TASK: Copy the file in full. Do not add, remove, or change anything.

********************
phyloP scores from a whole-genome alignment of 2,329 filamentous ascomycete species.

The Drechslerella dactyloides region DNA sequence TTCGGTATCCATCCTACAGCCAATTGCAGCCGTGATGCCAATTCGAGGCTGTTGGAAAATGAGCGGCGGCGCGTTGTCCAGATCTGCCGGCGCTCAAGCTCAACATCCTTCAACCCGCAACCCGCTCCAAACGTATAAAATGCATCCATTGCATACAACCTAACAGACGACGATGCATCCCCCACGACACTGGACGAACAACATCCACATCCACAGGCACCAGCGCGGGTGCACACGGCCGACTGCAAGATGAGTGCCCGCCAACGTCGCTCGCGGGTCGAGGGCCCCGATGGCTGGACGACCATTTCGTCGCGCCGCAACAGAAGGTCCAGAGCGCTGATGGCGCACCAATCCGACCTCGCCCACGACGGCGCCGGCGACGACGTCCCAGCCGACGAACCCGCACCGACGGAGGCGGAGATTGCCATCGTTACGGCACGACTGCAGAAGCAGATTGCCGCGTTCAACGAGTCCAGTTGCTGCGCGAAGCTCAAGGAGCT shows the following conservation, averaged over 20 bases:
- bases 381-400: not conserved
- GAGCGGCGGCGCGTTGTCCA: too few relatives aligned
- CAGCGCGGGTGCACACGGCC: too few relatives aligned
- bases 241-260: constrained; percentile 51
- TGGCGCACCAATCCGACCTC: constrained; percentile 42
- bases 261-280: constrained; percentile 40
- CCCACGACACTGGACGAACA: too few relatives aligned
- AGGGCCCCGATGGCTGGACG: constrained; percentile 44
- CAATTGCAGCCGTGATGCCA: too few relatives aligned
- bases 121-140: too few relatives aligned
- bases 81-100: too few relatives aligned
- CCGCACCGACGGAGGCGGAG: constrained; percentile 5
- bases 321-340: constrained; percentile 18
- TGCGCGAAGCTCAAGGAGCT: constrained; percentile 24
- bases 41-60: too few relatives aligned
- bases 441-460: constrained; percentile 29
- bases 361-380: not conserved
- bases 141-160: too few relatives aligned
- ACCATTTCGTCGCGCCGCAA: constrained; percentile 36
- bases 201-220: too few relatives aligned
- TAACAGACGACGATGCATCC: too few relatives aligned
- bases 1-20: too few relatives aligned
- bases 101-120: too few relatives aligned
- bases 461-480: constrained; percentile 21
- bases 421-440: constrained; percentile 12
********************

phyloP scores from a whole-genome alignment of 2,329 filamentous ascomycete species.

The Drechslerella dactyloides region DNA sequence TTCGGTATCCATCCTACAGCCAATTGCAGCCGTGATGCCAATTCGAGGCTGTTGGAAAATGAGCGGCGGCGCGTTGTCCAGATCTGCCGGCGCTCAAGCTCAACATCCTTCAACCCGCAACCCGCTCCAAACGTATAAAATGCATCCATTGCATACAACCTAACAGACGACGATGCATCCCCCACGACACTGGACGAACAACATCCACATCCACAGGCACCAGCGCGGGTGCACACGGCCGACTGCAAGATGAGTGCCCGCCAACGTCGCTCGCGGGTCGAGGGCCCCGATGGCTGGACGACCATTTCGTCGCGCCGCAACAGAAGGTCCAGAGCGCTGATGGCGCACCAATCCGACCTCGCCCACGACGGCGCCGGCGACGACGTCCCAGCCGACGAACCCGCACCGACGGAGGCGGAGATTGCCATCGTTACGGCACGACTGCAGAAGCAGATTGCCGCGTTCAACGAGTCCAGTTGCTGCGCGAAGCTCAAGGAGCT shows the following conservation, averaged over 20 bases:
- bases 381-400: not conserved
- GAGCGGCGGCGCGTTGTCCA: too few relatives aligned
- CAGCGCGGGTGCACACGGCC: too few relatives aligned
- bases 241-260: constrained; percentile 51
- TGGCGCACCAATCCGACCTC: constrained; percentile 42
- bases 261-280: constrained; percentile 40
- CCCACGACACTGGACGAACA: too few relatives aligned
- AGGGCCCCGATGGCTGGACG: constrained; percentile 44
- CAATTGCAGCCGTGATGCCA: too few relatives aligned
- bases 121-140: too few relatives aligned
- bases 81-100: too few relatives aligned
- CCGCACCGACGGAGGCGGAG: constrained; percentile 5
- bases 321-340: constrained; percentile 18
- TGCGCGAAGCTCAAGGAGCT: constrained; percentile 24
- bases 41-60: too few relatives aligned
- bases 441-460: constrained; percentile 29
- bases 361-380: not conserved
- bases 141-160: too few relatives aligned
- ACCATTTCGTCGCGCCGCAA: constrained; percentile 36
- bases 201-220: too few relatives aligned
- TAACAGACGACGATGCATCC: too few relatives aligned
- bases 1-20: too few relatives aligned
- bases 101-120: too few relatives aligned
- bases 461-480: constrained; percentile 21
- bases 421-440: constrained; percentile 12